(3) “Lincoln’s Laws of War“, John Fabian Witt, Slate, 11 February 2009 — “How he built the code that Bush attempted to destroy.” Excerpt:
One of Abraham Lincoln’s little-noted accomplishments has become his most unlikely legacy. He helped create the modern international rules that protect civilians, prevent torture, and limit the horrors of combat, the body of law known as the laws of war. Indeed, he was probably our most important law-of-war president, having crafted the very rules that George W. Bush and his Justice Department tried to destroy.
… In the spring of 1863, Lincoln’s code was given not just to the armies of the Union but to the armies of the Confederacy. The code set out the rules the Union would follow—and that the Union would expect the South to follow, too. For the next two years, prisoner-exchange negotiations relied on the code to set the rules for identifying those who were entitled to prisoner-of-war status. Trials of Southern guerilla fighters and other violators of the laws of war leaned on the code’s rules for support. The Union war effort became far more aggressive than it had been under McClellan’s rules. As the Union’s fierce Gen. William Tecumseh Sherman put it, Lincoln brought the “hard hand of war” to the population of the South. But this more aggressive posture was not at odds with Lincoln’s new code. It was the code’s fulfillment.
As the code’s Confederate critics noticed immediately, the laws of war Lincoln announced in 1863 were far tougher than the humanitarian rules McClellan had demanded a year earlier. The code allowed for the destruction of civilian property, the bombardment of civilians in besieged cities, the starving of noncombatants, and the emancipation of civilians’ slaves. It permitted executing prisoners in cases of necessity or as retaliation. It condoned the summary executions of enemy guerillas. And in its most open-ended provision, the code authorized any measure necessary to secure the ends of war and defend the country. “To save the country,” the code declared, “is paramount to all other considerations.” Lincoln’s code was a body of rules not for McClellan’s gentleman’s war but for Sherman’s March to the Sea.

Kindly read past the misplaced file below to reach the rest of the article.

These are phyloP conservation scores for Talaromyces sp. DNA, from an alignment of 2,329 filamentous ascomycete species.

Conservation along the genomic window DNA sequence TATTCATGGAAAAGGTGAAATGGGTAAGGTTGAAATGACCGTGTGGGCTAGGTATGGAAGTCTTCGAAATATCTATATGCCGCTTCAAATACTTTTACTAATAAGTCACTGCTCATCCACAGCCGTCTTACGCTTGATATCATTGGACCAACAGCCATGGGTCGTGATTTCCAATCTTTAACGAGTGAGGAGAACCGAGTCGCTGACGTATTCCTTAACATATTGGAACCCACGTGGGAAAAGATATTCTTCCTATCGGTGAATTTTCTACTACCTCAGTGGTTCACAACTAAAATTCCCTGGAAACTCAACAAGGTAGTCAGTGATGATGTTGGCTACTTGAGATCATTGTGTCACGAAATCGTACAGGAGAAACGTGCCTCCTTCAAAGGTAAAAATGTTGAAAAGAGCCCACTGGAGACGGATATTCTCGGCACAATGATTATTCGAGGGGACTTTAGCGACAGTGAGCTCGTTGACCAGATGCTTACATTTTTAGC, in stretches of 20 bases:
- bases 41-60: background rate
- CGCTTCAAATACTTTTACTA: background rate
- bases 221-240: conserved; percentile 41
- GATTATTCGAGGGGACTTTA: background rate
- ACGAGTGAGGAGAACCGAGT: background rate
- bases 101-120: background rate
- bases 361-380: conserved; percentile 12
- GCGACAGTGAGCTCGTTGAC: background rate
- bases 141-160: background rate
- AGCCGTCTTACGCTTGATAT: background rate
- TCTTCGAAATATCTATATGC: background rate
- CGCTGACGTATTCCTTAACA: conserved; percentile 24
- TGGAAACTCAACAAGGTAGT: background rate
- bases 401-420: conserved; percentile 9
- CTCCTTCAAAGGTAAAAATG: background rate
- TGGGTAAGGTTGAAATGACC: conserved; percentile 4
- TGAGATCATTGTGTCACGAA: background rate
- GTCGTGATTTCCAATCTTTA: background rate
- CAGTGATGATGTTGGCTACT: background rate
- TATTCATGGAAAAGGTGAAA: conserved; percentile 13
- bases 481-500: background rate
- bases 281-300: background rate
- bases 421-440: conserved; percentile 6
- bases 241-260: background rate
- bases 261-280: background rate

In the decades after the Civil War, Lincoln’s rules went global. International norms become international law only when great powers agree to comply with them, and Lincoln’s code seemed to allow the great powers of the world to prosecute war aggressively without descending into wars of total destruction. Translations of the code spread through the armies of Prussia and France and into multinational treaties signed at The Hague. Following World War II, its provisions reappeared in the Geneva Conventions that are in effect to this day. Eventually, Lincoln’s code would make its way into the pockets of men and women stationed around the world, in the field manuals and wallet cards that soldiers carry with guidelines for the laws of armed conflict.
Yet if soldiers still today carry around a little bit of Old Abe Lincoln in their pockets, the appeal of his approach to the laws of war has waned in recent decades. Today, the two leading paradigms for the laws of war are a humanitarian model and a war crimes model. The former would base the laws of war in individual human rights, the latter in the criminal tribunals like the one at Nuremberg after World War II.
(4) “Lessons From the Gilded Age“, Adam Kirsch, Slate, 9 February 2009 — “What Social Darwinists didn’t get about evolution.” Excerpt:
Appropriately for a book about the impact of Darwinism on 19th-century American life, Banquet at Delmonico’s has a distinguished intellectual pedigree. In his best-seller The Metaphysical Club, Louis Menand wrote a group biography of the thinkers and teachers who made Pragmatism the quasi-official philosophy of post-Civil War America. That book proved what Darwin might have called its literary “fitness” by winning the Pulitzer Prize; so it is only appropriate that now, eight years later, it has produced a kind of offspring in Barry Werth’s new book.